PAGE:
I went a whole month without fishing. Yes it's true. I didn't like it either. Actually the drought stretched almost two months. The last time I was on the water was around my Birthday in early December. So for the first month in almost three years, I did not catch a fish in the month of January this year. That's my sob story, but there is only one way to fix this problem. It was time to take action.
This winter has been fairly busy, but still there is no excuse. My fly tying has taken off and really kept me busy but that is definitely not an excuse. Honestly I do enjoy tying a good fly almost as much as fishing, so the time spent at the vise these last couple months has been very enjoyable. Maybe that's one reason I haven't fished as much. Keeping busy tying scratched that itch just enough. But still there comes a time when a person just has had enough and needs to hold the cork,waive the stick, and put some of those creations from the vise in front of some fish.
There is a moment of self doubt when I pick up an activity again after a little time off. Each winter the first time I hit the ski slopes, I always wonder on the lift ride up the mountain for that first run if I have completely forgotten how to ski. In the case of skiing my fear is often very legitimate though as I take my first run of the year tumbling down the mountain. So as I drove up the road to the river yesterday I wondered if in two months off from fishing I had forgotten how to properly present a #22 midge to a wily brown trout.
However as I pulled up to the first run I wanted to check out and looked down into a stretch of water filled with rising trout, instinct took over and I became a flurry of activity. Waders on, Boots, Fly rod rigged, off to the water without even a second thought of how well I would be able to present a fly to these fish. Then as I reached the edge of the water it hit me. This is real. The frantic pace at which I had gotten ready quickly shifted to a much slower gear, and every step in the calm section of river was made with extreme caution not to make any sudden movements that throw ripples over these fish, and tip them off to my presence. Getting my wading legs under me proved interesting. In my eagerness I placed a boot on the side of a hidden rock and slipped a bit. Careful. Pausing to give a chance for the slight disturbance this caused to subside I saw the fish were still slurping away. No harm no foul. But now the doubts were back.
These fish were not going to just come to the net. They were feeding in a calm slow moving section of river on midges, and from my experience, more likely half emerged midges, not the fully hatched adults that littered the surface. I tied on a Harrops Transitional Midge, one of my favorite midge patterns and took aim at the closest snout.
First cast, you guessed it, the back cast got caught up in a bank side willow I had misjudged my proximity to. After slipping a few times getting in, and not wanting to wade back to the shore if I could help it, I took the lazy route and tugged on the fly a few times and was pleasantly surprised when it popped free still attached to the tippet. Without examining the fly I loaded the rod and dropped a fair cast in the feeding zone of the nearest trout. Sure enough, my fly selection had been spot on, as if on cue the trout rose and grapped the bug. I set the hook, but it popped free. Oh well I had got a take, my confidence was improving. But it quickly turned to frustration.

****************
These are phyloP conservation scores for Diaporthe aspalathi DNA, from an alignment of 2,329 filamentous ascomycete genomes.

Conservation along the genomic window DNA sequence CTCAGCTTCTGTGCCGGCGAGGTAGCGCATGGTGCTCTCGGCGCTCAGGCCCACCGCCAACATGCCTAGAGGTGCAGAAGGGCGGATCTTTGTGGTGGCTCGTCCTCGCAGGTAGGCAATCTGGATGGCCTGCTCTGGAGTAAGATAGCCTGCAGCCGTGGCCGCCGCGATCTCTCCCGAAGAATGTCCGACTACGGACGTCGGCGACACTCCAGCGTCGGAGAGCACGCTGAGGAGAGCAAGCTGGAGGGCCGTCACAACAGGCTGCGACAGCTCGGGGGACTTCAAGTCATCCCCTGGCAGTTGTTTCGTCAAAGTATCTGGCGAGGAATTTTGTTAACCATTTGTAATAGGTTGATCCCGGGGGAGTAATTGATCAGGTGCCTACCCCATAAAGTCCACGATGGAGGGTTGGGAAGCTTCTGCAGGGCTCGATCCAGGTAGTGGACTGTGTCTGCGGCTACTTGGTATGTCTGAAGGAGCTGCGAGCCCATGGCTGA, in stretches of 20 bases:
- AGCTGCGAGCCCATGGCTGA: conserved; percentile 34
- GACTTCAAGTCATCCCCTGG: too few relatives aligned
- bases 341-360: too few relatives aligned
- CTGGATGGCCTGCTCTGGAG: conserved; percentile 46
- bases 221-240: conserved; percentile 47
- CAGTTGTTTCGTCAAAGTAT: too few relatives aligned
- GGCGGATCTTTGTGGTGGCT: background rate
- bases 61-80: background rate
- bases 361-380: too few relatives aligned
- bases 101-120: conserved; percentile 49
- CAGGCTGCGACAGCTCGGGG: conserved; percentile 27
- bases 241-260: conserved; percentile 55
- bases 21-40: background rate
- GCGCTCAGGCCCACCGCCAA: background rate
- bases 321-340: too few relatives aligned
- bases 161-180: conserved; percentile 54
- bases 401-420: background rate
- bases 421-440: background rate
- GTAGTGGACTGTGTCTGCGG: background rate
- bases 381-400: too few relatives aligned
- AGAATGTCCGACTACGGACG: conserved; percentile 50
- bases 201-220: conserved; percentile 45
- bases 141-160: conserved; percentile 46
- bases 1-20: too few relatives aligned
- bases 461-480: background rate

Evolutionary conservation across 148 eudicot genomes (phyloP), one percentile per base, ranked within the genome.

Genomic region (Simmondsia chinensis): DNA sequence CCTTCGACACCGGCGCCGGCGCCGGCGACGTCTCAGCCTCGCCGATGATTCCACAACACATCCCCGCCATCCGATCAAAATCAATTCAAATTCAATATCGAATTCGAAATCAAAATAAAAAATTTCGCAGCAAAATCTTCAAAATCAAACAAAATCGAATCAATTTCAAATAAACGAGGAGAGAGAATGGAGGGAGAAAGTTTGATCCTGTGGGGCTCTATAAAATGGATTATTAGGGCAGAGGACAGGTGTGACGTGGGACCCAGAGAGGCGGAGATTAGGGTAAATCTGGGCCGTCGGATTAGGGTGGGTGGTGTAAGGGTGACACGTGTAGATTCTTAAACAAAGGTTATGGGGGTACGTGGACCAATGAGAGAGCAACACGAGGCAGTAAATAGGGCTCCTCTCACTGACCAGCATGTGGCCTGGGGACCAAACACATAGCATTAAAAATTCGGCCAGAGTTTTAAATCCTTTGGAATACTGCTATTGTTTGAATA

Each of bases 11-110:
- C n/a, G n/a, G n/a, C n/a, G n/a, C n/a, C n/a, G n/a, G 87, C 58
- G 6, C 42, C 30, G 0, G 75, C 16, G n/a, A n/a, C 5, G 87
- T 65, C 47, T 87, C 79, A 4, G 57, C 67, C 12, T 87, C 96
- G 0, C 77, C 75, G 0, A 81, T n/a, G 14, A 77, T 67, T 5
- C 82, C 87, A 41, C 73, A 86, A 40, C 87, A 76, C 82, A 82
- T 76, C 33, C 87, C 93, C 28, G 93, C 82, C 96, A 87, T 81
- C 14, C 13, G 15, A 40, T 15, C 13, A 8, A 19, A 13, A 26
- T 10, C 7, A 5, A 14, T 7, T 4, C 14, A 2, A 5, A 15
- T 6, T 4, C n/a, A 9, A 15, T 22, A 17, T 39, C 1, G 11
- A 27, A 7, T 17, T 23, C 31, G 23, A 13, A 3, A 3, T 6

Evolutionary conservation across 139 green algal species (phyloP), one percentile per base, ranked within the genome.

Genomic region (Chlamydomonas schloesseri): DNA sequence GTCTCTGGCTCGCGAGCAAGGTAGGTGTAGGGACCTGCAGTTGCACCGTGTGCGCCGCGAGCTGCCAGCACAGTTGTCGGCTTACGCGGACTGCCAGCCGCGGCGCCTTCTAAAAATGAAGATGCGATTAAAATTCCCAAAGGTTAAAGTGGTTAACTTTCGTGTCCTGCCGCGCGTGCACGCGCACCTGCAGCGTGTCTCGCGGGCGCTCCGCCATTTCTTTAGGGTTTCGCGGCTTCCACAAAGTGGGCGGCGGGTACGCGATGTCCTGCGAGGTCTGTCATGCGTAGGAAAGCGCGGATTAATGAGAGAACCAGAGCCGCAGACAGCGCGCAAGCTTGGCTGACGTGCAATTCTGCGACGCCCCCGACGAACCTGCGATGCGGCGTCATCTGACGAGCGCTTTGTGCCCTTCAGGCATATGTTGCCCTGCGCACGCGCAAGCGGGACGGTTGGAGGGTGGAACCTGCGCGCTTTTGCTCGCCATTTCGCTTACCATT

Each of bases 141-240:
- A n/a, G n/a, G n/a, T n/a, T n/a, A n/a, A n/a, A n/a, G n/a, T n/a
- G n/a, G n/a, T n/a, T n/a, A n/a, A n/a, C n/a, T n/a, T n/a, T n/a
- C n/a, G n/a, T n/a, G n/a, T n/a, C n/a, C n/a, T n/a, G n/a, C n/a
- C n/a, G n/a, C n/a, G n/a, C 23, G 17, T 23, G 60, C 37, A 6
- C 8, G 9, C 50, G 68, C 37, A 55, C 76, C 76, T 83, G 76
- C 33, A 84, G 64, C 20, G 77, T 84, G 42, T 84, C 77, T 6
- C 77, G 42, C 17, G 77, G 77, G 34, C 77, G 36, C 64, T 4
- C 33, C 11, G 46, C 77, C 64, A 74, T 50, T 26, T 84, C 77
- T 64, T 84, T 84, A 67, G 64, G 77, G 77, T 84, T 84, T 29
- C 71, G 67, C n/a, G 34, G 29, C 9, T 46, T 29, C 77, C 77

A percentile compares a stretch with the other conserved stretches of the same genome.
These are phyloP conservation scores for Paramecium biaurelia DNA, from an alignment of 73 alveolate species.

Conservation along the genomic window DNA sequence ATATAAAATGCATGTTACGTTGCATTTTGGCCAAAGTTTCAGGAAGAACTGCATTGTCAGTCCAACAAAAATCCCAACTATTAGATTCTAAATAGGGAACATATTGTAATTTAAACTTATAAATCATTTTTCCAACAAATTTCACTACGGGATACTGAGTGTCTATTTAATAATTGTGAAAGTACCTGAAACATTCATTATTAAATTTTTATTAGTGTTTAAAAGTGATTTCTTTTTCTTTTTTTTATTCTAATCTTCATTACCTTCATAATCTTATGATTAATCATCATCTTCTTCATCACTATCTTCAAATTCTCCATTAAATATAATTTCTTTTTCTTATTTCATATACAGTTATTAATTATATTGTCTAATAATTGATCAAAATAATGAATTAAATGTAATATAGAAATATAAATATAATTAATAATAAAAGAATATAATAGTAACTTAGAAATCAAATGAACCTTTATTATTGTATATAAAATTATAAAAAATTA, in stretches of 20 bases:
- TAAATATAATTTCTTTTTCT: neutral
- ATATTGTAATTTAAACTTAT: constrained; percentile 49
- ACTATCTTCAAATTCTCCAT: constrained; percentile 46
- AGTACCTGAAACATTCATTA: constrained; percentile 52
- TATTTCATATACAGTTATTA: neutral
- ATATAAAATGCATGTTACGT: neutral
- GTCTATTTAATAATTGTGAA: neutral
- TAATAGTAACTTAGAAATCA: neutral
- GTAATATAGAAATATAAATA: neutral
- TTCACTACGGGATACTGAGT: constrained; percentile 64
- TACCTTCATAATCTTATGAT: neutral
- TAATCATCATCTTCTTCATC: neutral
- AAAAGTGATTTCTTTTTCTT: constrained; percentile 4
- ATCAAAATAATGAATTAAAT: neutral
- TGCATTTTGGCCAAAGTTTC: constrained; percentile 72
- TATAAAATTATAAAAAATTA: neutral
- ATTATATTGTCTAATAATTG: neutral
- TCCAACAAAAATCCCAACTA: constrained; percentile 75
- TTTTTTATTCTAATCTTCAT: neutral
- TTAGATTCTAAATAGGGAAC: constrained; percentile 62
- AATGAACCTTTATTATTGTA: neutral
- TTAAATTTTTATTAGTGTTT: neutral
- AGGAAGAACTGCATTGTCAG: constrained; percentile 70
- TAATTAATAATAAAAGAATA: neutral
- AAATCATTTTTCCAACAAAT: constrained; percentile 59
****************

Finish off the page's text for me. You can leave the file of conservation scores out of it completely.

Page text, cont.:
The next three fish all had the same story. I would finally get a good drift, have them take, and have the hook come free on the set. I am just rusty I thought. But I decided to take a look at the fly. Well it seems the fly I was using was missing a key ingredient. The hook point. Apparently popping the small fly out of the willow, had broken the hook at the bend, so I was practicing the ultimate in catch and release techniques. As I examined my fly box for a replacement I realized that this had been the only transitional midge pattern in my box. So much for all that time at the vise, apparently tying every pattern but the Harrops Transitional midge.
So I resorted to trying out several patterns over the next 15 minutes, mostly they all were meant to mimic the adult midge, but I tried to modify and fish them as much like the transitional as possible. It wasn't working. The fish ignored every other fly. Then I had an idea. I have a mayfly emerger pattern I tie that uses a similar CDC bubble on the back of the fly that really works well during the appropriate mayfly hatch. The Bubbleback Emerger.
As the fish took to the air, then ripped up river, then back down, I simply put my head back and breathed a huge breath of fresh air, relishing the moment. The fish was a healthy 18 incher that didn't come in without a fight. Finally a fish to hand.
As the hour wore on I hooked and landed 5 more fish on the BWO Bubble Emerger in the midst of a blanket midge hatch, and discovered a new use for one of my favorite mayfly emerger patterns. Life is good, and I can still catch fish. Ahhhh.